Expansive and Shrinkage Characteristics Of Cements Under Actual Well Conditions
- Robert Beirute (The Western Co.) | Art Tragesser (The Western Co.)
- Document ID
- Society of Petroleum Engineers
- Journal of Petroleum Technology
- Publication Date
- August 1973
- Document Type
- Journal Paper
- 905 - 909
- 1973. Society of Petroleum Engineers
- 2 Well Completion, 1.14 Casing and Cementing, 2.4.3 Sand/Solids Control
- 1 in the last 30 days
- 278 since 2007
- Show more detail
- View rights & permissions
|SPE Member Price:||USD 12.00|
|SPE Non-Member Price:||USD 35.00|
The expansive and shrinkage characteristics of oilwell cements under actual well conditions of temperature and pressure have been measured by a highly sensitive device especially developed for the purpose. In tests using the device it was learned that some cements may experience an initial shrinkage during the first few hours after the cement has set.
Because of the desire to achieve better well completions, the expanding characteristics of oilwell cements have been a subject of interest to the industry for a number of years. Studies have been undertaken to analyze the expanding properties of cements. The work done on oilwell cements presented data on expansion; however, for several reasons the testing methods that were used did not simulate well conditions. Following are some of those reasons: 1. Reference measurements were started 8, 12, or 24 hours after the slurry was mixed. As a result, the most chemically reactive stage of cement setting was missed. During these first few hours, many well completion operations are being conducted and the cement's performance is very important. 2. Cement samples were cured in confined molds under temperature and pressures that were not always representative of well conditions, and the samples were removed from the curing molds to make test measurements. 3. The test specimens had to be removed from the curing environment before test measurements were made; they were transferred in and out of the curing environment during the entire test period. 4. Curing temperatures and pressures were not, in most cases, representative of conditions encountered in wells. Many of the data were developed at atmospheric pressure and room temperature. Following are guidelines that we feel are essential in developing reliable, reproducible data that could be used to evaluate accurately the expansive characteristics of cement systems used in oil wells. 1. Monitoring of the expansion and shrinkage of cements must begin as soon as possible and must not be interrupted during the entire test period. 2. The test must be conducted at temperatures and pressures as close as possible to those encountered in wells. 3. High-precision apparatus and accurate methods must be used to record continuously the expansion and shrinkage behavior of cements. 4. The behavior of cements must be carefully monitored during the first 24 hours after the cement has been mixed and the test bas been started.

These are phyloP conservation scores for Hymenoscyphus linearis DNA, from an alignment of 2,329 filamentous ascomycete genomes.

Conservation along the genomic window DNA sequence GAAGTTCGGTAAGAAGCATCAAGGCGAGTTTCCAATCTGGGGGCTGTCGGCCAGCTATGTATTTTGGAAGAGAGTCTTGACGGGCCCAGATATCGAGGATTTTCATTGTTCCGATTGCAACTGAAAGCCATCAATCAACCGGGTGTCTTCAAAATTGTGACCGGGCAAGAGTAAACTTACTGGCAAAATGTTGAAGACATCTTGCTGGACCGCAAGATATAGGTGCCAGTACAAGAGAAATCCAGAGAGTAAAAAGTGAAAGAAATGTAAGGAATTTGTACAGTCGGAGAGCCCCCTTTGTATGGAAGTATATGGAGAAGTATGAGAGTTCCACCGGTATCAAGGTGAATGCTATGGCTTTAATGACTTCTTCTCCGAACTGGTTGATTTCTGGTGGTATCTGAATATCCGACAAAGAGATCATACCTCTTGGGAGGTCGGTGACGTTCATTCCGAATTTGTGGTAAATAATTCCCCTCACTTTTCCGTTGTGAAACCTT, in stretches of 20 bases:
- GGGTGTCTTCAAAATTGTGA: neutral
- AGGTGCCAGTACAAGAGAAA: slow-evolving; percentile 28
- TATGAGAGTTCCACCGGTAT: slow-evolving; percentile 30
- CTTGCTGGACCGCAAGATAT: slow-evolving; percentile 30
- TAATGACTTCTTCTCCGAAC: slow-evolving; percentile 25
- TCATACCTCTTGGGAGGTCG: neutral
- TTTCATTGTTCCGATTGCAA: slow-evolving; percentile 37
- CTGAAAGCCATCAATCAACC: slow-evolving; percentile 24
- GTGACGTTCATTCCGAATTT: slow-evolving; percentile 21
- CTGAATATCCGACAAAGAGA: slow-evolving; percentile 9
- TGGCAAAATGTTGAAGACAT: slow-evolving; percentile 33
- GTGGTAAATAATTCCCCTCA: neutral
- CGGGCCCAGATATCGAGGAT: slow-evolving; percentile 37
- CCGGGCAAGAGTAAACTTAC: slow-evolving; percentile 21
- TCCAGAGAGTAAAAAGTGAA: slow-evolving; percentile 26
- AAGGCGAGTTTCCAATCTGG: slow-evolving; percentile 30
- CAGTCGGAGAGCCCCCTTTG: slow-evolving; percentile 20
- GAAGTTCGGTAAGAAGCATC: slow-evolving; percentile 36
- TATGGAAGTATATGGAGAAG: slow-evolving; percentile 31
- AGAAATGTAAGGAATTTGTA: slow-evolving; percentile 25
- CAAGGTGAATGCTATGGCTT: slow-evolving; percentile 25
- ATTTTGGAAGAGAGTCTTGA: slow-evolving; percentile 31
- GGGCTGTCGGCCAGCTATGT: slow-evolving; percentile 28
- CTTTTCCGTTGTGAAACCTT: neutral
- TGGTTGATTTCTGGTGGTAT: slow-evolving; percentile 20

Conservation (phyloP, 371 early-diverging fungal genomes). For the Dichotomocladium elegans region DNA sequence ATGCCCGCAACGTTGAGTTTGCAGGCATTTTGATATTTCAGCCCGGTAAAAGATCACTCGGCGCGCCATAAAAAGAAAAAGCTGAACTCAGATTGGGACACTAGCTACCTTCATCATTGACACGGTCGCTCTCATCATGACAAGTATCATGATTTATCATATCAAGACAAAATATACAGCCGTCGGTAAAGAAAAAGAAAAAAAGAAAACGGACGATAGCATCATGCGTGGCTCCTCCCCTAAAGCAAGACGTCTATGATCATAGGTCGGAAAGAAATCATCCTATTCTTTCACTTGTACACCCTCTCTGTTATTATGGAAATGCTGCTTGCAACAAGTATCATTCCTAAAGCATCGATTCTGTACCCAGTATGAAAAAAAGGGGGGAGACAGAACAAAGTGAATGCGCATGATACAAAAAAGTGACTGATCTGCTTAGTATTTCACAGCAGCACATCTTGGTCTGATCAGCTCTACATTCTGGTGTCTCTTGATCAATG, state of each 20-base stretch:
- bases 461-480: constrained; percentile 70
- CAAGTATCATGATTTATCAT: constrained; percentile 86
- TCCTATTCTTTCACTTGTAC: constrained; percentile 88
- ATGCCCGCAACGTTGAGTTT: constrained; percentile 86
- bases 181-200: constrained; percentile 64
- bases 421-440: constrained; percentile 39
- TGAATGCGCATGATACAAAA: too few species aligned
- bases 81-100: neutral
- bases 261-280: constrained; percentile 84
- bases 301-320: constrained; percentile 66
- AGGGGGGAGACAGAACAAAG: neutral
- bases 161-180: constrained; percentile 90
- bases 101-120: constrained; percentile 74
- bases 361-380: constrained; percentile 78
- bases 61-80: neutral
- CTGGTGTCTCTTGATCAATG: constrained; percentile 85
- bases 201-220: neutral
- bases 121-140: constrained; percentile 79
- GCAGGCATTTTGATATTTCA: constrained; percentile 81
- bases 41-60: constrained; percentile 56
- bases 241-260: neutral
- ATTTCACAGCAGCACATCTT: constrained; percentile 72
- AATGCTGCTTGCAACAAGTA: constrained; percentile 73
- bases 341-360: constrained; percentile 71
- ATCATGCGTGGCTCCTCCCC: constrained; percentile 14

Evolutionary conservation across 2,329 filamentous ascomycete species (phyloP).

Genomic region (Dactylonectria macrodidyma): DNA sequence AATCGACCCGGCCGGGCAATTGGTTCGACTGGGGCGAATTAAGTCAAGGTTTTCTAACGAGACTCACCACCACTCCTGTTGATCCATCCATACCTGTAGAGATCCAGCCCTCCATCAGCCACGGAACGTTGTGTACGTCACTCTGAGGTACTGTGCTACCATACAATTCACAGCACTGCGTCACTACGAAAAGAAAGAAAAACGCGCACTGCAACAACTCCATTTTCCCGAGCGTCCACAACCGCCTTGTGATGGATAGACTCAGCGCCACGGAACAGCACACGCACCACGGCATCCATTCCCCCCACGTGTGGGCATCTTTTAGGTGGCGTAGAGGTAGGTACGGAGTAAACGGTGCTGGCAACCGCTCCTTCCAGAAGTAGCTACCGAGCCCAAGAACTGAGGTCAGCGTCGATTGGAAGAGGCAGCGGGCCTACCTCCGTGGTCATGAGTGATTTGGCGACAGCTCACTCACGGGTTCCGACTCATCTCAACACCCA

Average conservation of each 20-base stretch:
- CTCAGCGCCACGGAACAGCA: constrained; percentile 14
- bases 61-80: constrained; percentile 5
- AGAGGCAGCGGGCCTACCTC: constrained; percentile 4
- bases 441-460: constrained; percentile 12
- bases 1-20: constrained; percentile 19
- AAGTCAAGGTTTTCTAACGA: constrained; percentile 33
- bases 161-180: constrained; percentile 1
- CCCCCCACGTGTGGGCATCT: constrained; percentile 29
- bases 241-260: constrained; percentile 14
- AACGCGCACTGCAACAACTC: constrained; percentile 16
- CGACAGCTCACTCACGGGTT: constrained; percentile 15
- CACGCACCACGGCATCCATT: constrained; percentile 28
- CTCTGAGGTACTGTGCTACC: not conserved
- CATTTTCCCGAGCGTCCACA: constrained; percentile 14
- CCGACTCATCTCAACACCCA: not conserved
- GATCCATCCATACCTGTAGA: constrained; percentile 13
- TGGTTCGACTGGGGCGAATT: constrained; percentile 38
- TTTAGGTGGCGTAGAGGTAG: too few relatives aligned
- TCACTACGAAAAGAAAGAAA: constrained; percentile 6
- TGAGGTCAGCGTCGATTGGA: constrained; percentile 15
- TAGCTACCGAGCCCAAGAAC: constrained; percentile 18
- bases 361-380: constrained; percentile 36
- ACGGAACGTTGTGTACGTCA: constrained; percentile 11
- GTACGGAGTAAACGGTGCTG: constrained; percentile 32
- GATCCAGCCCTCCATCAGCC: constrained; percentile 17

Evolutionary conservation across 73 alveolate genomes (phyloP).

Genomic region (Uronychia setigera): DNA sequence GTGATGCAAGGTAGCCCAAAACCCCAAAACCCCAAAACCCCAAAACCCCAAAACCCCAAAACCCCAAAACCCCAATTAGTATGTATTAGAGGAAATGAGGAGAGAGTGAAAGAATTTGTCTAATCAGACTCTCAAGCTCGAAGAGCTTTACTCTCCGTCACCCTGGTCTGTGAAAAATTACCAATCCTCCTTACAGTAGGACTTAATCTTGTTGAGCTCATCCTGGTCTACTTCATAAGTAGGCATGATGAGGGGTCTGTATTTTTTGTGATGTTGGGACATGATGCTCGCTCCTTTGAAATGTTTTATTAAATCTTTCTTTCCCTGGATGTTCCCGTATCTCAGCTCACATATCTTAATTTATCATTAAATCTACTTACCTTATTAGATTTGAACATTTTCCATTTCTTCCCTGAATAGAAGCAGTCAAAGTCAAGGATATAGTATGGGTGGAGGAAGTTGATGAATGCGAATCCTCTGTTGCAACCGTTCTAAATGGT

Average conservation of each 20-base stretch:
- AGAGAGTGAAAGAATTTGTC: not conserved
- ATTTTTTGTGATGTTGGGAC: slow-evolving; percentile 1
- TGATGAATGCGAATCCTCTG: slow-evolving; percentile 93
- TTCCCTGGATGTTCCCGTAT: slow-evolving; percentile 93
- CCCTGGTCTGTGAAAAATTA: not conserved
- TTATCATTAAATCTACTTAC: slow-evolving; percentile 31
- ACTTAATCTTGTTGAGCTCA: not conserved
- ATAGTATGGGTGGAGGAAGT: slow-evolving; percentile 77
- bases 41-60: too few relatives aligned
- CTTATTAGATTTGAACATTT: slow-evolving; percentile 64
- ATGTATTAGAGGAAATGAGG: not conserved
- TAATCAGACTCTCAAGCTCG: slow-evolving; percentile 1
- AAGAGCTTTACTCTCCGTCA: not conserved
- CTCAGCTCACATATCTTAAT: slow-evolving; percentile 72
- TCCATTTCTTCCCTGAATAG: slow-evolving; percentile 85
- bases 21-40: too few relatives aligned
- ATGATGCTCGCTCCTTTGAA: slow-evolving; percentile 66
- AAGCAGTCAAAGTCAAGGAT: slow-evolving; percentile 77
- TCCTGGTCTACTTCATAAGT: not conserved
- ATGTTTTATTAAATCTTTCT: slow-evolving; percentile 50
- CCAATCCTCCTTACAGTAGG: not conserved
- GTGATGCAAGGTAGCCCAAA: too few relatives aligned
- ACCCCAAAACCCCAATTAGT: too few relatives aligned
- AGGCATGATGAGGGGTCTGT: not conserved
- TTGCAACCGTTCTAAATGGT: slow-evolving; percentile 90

This paper deals with the development of a device to meet the above requirements. It also presents preliminary test results. This initial testing indicated preliminary test results. This initial testing indicated that (1) temperature and pressure decreased the expanding tendency of the cements tested; (2) some cements show an initial shrinkage at high curing temperatures and pressures; and (3) commercial expanding cement expanded significantly at high temperature and pressure; no initial shrinkage was observed.
Description of the Expansion Meter
A diagram of the apparatus is shown in Fig. 1. The Expansion of Meter consists of the following: 1. A metal frame that attaches to the base of the lid of a "curing chamber."
|File Size||478 KB||Number of Pages||5|